In the case of Hay v Public Trustee of Queensland & Anor  QDC 107, His Honour Justice Baulch considered an application by 2 adult children against the estate of their late mother.
The second respondent was the deceased’s widower.
- Estate worth approx $300k (one house property)
- 2 adult children
- 1 widower
- deceased and widower were together for 24 years – ceasing on her death
- the applicant’s claimed the deceased was an alcoholic – His Honour dismissed this allegation
- the applicant’s claimed the widower beat them as children – His Honour dismissed this also on the basis of the widower’s evidence and the 3rd child corroborating the widower’s side of the story
- one of the applicant’s evidence of their financial situation was not offered up to the Court, leaving His Honour to determine that the applicant was not experiencing any significant financial difficulty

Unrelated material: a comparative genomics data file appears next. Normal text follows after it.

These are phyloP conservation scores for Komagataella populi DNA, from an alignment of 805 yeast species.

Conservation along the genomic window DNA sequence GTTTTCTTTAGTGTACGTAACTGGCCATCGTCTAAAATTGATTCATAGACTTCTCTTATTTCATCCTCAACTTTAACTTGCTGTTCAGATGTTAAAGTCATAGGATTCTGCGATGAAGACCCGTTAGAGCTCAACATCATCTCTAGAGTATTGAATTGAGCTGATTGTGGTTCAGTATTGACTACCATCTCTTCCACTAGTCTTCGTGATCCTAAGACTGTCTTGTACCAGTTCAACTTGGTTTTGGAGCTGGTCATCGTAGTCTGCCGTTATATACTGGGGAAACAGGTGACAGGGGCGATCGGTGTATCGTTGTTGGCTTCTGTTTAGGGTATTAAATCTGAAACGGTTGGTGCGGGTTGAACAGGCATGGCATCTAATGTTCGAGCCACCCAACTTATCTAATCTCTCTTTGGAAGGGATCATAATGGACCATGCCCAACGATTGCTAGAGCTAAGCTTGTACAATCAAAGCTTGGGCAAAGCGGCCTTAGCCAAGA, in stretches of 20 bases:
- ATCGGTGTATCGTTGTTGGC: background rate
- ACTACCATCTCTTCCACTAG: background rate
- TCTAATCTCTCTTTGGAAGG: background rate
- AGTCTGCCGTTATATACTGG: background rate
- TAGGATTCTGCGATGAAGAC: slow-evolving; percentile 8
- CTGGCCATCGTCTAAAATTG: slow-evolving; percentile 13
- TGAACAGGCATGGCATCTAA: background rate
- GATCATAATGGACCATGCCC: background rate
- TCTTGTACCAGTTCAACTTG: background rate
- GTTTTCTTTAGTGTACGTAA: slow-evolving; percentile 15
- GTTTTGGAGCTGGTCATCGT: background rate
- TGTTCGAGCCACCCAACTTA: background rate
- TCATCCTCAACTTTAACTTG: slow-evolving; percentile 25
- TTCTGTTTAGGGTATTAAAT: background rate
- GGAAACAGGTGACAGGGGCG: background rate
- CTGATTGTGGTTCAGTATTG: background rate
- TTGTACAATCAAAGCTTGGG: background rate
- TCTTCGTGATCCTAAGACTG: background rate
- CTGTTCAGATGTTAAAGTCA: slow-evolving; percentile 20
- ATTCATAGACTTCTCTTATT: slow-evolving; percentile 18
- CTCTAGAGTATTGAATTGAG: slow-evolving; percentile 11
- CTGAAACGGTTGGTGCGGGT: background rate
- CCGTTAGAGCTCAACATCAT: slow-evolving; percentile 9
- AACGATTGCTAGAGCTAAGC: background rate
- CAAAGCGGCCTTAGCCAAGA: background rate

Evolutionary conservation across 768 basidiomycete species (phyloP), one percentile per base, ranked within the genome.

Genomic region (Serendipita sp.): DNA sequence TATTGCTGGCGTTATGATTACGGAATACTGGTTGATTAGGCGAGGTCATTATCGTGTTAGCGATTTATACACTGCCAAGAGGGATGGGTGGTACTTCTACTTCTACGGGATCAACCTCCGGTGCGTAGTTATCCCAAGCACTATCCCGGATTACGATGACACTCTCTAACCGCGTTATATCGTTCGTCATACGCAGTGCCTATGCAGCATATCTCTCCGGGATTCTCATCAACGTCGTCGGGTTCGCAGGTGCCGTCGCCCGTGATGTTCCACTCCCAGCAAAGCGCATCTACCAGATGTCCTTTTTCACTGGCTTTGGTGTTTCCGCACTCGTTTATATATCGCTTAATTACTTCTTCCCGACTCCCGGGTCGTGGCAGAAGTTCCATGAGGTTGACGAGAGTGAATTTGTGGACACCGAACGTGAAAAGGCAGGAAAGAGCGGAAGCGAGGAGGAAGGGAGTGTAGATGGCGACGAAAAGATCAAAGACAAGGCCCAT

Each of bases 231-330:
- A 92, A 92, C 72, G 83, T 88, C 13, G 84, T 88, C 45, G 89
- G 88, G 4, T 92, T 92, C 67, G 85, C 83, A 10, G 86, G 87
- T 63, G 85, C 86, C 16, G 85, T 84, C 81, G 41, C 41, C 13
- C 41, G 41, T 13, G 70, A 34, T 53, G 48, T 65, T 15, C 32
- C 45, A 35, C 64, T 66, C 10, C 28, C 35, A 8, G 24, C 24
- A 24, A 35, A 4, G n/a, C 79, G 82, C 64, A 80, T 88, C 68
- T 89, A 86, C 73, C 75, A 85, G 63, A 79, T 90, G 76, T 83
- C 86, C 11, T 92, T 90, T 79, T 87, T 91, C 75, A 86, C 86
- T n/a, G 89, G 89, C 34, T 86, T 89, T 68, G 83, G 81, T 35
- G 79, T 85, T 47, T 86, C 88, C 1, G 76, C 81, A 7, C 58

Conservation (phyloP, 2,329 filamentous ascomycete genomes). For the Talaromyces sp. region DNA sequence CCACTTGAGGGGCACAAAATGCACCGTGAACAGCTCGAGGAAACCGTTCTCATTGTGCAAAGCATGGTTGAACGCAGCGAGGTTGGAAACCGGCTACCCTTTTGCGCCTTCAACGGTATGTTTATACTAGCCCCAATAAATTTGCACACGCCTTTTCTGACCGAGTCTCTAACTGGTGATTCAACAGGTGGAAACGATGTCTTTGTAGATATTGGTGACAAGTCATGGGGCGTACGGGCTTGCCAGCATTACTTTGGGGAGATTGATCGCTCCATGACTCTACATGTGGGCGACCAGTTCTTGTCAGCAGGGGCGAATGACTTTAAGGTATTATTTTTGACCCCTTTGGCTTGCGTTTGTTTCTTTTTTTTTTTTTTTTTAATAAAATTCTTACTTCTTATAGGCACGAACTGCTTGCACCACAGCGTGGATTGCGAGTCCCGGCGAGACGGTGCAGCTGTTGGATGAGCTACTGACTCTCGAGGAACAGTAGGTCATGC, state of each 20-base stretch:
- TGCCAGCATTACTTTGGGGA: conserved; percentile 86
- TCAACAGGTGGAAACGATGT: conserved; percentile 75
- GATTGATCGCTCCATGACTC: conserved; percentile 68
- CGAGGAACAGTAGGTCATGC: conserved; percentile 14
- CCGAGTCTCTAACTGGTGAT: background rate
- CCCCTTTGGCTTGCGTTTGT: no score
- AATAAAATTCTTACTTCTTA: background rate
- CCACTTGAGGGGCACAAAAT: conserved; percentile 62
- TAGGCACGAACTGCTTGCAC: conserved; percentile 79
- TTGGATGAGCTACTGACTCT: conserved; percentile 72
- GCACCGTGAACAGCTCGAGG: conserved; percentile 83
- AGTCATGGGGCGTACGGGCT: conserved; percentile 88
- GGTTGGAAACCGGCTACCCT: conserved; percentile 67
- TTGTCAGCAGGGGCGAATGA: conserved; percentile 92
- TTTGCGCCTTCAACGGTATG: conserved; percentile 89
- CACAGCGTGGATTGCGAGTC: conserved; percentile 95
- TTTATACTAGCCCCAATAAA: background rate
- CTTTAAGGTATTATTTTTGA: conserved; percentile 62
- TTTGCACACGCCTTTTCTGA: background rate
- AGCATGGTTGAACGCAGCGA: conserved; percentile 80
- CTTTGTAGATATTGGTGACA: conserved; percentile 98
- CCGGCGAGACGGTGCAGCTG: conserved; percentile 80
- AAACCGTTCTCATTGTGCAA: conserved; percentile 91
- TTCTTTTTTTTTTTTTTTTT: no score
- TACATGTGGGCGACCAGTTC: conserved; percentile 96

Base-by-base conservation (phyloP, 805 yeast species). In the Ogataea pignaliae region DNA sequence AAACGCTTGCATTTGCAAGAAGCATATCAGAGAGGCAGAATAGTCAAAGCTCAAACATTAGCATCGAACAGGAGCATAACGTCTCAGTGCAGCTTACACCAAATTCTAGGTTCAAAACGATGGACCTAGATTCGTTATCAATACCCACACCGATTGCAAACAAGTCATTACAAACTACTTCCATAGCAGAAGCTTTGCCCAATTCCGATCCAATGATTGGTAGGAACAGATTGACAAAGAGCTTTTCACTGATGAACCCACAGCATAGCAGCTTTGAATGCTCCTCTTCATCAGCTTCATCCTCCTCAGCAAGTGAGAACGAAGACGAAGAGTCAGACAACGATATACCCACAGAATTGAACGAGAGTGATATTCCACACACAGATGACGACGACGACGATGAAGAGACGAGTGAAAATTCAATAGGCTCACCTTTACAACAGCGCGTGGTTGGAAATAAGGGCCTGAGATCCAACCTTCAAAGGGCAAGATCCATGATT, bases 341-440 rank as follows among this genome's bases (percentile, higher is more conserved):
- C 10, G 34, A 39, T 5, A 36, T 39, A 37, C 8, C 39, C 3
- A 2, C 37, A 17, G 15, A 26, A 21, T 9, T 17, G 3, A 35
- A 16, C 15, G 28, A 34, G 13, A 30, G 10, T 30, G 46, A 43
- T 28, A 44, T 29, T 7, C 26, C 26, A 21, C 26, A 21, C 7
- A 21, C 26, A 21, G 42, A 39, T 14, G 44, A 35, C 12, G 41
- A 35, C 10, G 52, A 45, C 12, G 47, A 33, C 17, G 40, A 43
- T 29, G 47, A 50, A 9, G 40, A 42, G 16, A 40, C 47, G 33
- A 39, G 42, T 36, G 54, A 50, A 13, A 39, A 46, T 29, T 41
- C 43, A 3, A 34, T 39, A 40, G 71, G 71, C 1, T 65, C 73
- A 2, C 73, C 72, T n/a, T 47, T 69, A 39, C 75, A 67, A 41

- the other applicant’s evidence of their financial situation was borderline arguably misleading in respect of their ability to obtain government assistance
- His Honour was not at all impressed that the legal costs had taken up most of the estate
His Honour held:
- The applicants claim should fail; they did not have a strong moral claim.
- The widower had a stronger moral claim and the obligation to make provision for the widower was a strong one.
- His Honour referred to Bladwell v Davies  NSWSC 170 – noting Justice Ipp’s comments that the applicants had the capacity to earn and improve on their financial situation, whereas the widower did not.
- His Honour dismissed the submission from the applicants to provide a life interest stating that such an interest would not offer any flexibility to the widower should he require nursing care ore other accommodation. His Honour referred to Cropley v Cropely (2002) NSWSC 349 and Cameron v Vial (2009) NSWSC 79 noting that a widowers claim should take precedence over claims by adult children.
As to costs, the matter was adjourned to a later date.